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CNST 1140: Racism and Ethnic Relations in Canada (Prahst)

This guide is designed to help you with library research for the essay assignment in CNST 1140.


Your term paper for this class is a paper of about 3,000 words on any issue involving racism and ethnic issues in Canada, or in the wider world with a comparison to Canada. You must reference at least 4 sources (not including websites) in MLA or APA format.

Sources for research papers like this should generally be scholarly or academic -- written by scholars, for other scholars.

Scholarly sources

When we use the terms scholarly resource, academic resource, or peer-reviewed resource, we are often talking about the same thing. Scholarly resources include books, ebooks, or scholarly (peer-reviewed) journal articles. This is in contrast to popular media resources, which include newspapers, magazines, films and movies, television shows, podcasts, and many of the free resources you find online.

Scholarly articles usually go through peer review. Peer review refers to the process by which articles are evaluated for publication. Articles submitted to a journal get sent out to other academics and experts in the field for them to evaluate and critique - the "peers" of that author who submitted the article. These people have expert knowledge in that field and can better evaluate the research methods, findings, etc. than a general editor can. The articles have gone through an extensive vetting process and should be of high quality by the time they're published. That is why we want you to use this type of article in your research.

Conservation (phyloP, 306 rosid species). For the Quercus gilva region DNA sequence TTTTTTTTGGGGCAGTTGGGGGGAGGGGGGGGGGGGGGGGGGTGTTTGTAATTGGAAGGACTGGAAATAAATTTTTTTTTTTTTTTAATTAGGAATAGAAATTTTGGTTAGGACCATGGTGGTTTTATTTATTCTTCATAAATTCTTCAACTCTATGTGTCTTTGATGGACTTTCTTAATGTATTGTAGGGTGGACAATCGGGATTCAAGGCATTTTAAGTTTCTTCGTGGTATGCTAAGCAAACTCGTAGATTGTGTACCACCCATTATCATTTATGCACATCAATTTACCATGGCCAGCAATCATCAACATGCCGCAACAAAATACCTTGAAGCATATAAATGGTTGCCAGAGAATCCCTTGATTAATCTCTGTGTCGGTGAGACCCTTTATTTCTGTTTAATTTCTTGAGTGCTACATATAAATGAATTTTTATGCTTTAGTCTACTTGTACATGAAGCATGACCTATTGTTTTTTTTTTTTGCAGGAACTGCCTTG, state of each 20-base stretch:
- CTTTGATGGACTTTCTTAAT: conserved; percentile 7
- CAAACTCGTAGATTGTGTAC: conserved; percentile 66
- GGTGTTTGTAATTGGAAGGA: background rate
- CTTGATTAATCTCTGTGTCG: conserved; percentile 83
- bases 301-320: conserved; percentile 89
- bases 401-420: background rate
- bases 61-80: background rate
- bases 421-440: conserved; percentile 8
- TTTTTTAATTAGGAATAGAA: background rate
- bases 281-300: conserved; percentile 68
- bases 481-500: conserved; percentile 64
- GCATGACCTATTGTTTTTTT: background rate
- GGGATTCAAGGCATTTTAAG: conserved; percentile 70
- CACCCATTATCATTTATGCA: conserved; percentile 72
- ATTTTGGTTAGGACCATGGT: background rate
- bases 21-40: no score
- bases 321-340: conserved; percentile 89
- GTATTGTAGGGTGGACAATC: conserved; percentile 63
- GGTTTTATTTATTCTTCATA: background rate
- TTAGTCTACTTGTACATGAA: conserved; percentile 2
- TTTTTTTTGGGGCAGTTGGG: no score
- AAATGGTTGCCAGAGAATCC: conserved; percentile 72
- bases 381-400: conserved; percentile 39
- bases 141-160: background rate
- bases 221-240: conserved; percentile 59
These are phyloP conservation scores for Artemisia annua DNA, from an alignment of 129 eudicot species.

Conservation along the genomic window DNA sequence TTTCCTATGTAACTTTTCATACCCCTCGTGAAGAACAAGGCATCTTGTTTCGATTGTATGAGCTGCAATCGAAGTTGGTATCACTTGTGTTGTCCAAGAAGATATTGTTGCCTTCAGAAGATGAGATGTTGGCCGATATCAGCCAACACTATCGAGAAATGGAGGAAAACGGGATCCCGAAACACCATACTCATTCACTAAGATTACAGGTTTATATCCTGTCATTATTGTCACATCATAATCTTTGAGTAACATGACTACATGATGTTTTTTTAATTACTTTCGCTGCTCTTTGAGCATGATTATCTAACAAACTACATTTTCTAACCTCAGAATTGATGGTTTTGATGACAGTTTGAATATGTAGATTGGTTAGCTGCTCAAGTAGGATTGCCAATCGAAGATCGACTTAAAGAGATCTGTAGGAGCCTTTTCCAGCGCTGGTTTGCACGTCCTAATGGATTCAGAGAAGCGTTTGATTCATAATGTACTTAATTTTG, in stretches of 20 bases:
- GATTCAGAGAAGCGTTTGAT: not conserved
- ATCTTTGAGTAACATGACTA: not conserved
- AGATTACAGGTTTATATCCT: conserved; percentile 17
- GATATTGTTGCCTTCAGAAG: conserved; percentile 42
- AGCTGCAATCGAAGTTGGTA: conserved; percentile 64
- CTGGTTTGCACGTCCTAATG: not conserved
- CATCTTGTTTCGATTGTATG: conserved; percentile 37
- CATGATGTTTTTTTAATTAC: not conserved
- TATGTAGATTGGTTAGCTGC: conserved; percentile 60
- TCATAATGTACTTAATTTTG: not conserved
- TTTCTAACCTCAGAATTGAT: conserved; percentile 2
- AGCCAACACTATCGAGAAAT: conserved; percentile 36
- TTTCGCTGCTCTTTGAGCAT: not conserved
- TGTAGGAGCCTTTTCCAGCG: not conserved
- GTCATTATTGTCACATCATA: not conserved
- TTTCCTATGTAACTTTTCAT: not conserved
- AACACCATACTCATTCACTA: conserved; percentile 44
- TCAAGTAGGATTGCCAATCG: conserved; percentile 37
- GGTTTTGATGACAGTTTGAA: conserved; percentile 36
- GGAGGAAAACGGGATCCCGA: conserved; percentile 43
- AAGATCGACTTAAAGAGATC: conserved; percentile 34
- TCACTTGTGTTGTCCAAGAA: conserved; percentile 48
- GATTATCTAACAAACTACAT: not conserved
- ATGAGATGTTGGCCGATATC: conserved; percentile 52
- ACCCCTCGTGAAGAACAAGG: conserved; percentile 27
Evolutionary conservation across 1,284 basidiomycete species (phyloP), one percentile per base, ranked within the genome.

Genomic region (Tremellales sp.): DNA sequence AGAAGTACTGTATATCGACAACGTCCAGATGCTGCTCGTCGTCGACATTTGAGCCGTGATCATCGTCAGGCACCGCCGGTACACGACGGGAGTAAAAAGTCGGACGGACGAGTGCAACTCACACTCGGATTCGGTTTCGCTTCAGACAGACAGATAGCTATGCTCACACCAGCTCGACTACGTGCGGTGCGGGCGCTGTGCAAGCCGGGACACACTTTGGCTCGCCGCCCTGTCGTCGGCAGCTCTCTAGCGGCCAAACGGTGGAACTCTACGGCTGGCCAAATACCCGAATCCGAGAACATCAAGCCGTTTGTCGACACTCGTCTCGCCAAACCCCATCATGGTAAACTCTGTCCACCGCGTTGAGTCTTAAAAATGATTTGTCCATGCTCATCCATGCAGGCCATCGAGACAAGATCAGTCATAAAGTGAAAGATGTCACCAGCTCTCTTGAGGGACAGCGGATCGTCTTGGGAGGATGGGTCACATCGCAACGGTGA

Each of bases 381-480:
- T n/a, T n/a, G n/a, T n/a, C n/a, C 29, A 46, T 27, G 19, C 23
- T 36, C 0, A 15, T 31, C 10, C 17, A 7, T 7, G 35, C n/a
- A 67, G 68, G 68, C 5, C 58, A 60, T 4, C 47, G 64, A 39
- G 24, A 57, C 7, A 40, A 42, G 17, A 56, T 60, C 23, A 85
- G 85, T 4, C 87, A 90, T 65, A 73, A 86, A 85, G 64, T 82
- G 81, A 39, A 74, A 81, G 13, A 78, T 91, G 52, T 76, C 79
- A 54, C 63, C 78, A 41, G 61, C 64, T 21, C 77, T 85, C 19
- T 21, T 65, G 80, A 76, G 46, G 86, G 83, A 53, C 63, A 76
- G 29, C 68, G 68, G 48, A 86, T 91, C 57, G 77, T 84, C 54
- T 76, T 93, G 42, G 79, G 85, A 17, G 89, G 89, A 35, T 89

Watch Peer Review in 3 Minutes for more information on this:

Books don't go through the peer review process, so when you're looking for scholarly books you need to pay attention to who wrote the book. Are they a scholar? Are they reporting on their own original research? Is the book published by a scholarly or university press?

For all the sources you find, think critically about the information presented and how that information will help your analysis. A well researched paper draws from a number of different sources, so read widely and deeply. While Wikipedia can be a good place to get general background and help wrap your head around a topic, you are discouraged from directly referencing Wikipedia in any of your assignments. This is because it is difficult to determine exactly who has written or updated a Wikipedia article; to conduct proper research at the post-secondary level, it is important to know who is writing a resource, why they are writing it, and how they intend the resource to be used.

If you're ever unsure about whether a resource is appropriate to use, check with your instructor or a librarian.